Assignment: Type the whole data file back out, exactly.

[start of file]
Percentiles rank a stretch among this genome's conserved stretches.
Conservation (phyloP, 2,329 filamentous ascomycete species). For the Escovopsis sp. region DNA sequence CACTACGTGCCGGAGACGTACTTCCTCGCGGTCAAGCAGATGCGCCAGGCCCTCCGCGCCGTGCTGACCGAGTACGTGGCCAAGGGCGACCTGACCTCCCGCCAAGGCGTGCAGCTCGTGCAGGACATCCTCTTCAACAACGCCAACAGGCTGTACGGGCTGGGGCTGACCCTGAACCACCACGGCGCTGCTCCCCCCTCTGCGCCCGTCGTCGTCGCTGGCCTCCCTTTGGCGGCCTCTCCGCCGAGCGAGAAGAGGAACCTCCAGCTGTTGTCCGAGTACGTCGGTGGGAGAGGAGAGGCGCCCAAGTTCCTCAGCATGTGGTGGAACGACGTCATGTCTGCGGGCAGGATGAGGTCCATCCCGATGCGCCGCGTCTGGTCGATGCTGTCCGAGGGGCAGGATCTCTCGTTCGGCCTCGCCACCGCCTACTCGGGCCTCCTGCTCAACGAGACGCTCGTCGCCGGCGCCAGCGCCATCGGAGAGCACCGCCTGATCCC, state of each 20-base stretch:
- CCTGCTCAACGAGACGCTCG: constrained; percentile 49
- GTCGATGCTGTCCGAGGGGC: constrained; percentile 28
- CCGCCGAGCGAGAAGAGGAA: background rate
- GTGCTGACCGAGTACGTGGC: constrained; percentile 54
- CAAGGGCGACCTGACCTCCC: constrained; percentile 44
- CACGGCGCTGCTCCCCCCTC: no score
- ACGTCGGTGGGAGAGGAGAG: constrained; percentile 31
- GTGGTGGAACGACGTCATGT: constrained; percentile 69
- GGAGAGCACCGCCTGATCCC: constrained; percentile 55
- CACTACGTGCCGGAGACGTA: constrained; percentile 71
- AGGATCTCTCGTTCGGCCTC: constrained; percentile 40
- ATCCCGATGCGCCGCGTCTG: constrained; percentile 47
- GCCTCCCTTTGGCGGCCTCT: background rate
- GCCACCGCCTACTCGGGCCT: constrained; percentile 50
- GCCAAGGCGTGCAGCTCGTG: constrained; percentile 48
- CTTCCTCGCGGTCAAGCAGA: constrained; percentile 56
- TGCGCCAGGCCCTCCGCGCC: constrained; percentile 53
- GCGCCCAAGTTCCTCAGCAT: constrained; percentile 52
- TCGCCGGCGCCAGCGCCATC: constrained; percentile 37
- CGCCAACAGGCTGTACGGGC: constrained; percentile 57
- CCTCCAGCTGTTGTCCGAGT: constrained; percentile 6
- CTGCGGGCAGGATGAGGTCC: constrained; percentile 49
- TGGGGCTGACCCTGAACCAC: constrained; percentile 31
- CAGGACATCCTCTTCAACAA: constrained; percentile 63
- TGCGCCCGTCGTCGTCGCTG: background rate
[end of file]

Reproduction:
Percentiles rank a stretch among this genome's conserved stretches.
Conservation (phyloP, 2,329 filamentous ascomycete species). For the Escovopsis sp. region DNA sequence CACTACGTGCCGGAGACGTACTTCCTCGCGGTCAAGCAGATGCGCCAGGCCCTCCGCGCCGTGCTGACCGAGTACGTGGCCAAGGGCGACCTGACCTCCCGCCAAGGCGTGCAGCTCGTGCAGGACATCCTCTTCAACAACGCCAACAGGCTGTACGGGCTGGGGCTGACCCTGAACCACCACGGCGCTGCTCCCCCCTCTGCGCCCGTCGTCGTCGCTGGCCTCCCTTTGGCGGCCTCTCCGCCGAGCGAGAAGAGGAACCTCCAGCTGTTGTCCGAGTACGTCGGTGGGAGAGGAGAGGCGCCCAAGTTCCTCAGCATGTGGTGGAACGACGTCATGTCTGCGGGCAGGATGAGGTCCATCCCGATGCGCCGCGTCTGGTCGATGCTGTCCGAGGGGCAGGATCTCTCGTTCGGCCTCGCCACCGCCTACTCGGGCCTCCTGCTCAACGAGACGCTCGTCGCCGGCGCCAGCGCCATCGGAGAGCACCGCCTGATCCC, state of each 20-base stretch:
- CCTGCTCAACGAGACGCTCG: constrained; percentile 49
- GTCGATGCTGTCCGAGGGGC: constrained; percentile 28
- CCGCCGAGCGAGAAGAGGAA: background rate
- GTGCTGACCGAGTACGTGGC: constrained; percentile 54
- CAAGGGCGACCTGACCTCCC: constrained; percentile 44
- CACGGCGCTGCTCCCCCCTC: no score
- ACGTCGGTGGGAGAGGAGAG: constrained; percentile 31
- GTGGTGGAACGACGTCATGT: constrained; percentile 69
- GGAGAGCACCGCCTGATCCC: constrained; percentile 55
- CACTACGTGCCGGAGACGTA: constrained; percentile 71
- AGGATCTCTCGTTCGGCCTC: constrained; percentile 40
- ATCCCGATGCGCCGCGTCTG: constrained; percentile 47
- GCCTCCCTTTGGCGGCCTCT: background rate
- GCCACCGCCTACTCGGGCCT: constrained; percentile 50
- GCCAAGGCGTGCAGCTCGTG: constrained; percentile 48
- CTTCCTCGCGGTCAAGCAGA: constrained; percentile 56
- TGCGCCAGGCCCTCCGCGCC: constrained; percentile 53
- GCGCCCAAGTTCCTCAGCAT: constrained; percentile 52
- TCGCCGGCGCCAGCGCCATC: constrained; percentile 37
- CGCCAACAGGCTGTACGGGC: constrained; percentile 57
- CCTCCAGCTGTTGTCCGAGT: constrained; percentile 6
- CTGCGGGCAGGATGAGGTCC: constrained; percentile 49
- TGGGGCTGACCCTGAACCAC: constrained; percentile 31
- CAGGACATCCTCTTCAACAA: constrained; percentile 63
- TGCGCCCGTCGTCGTCGCTG: background rate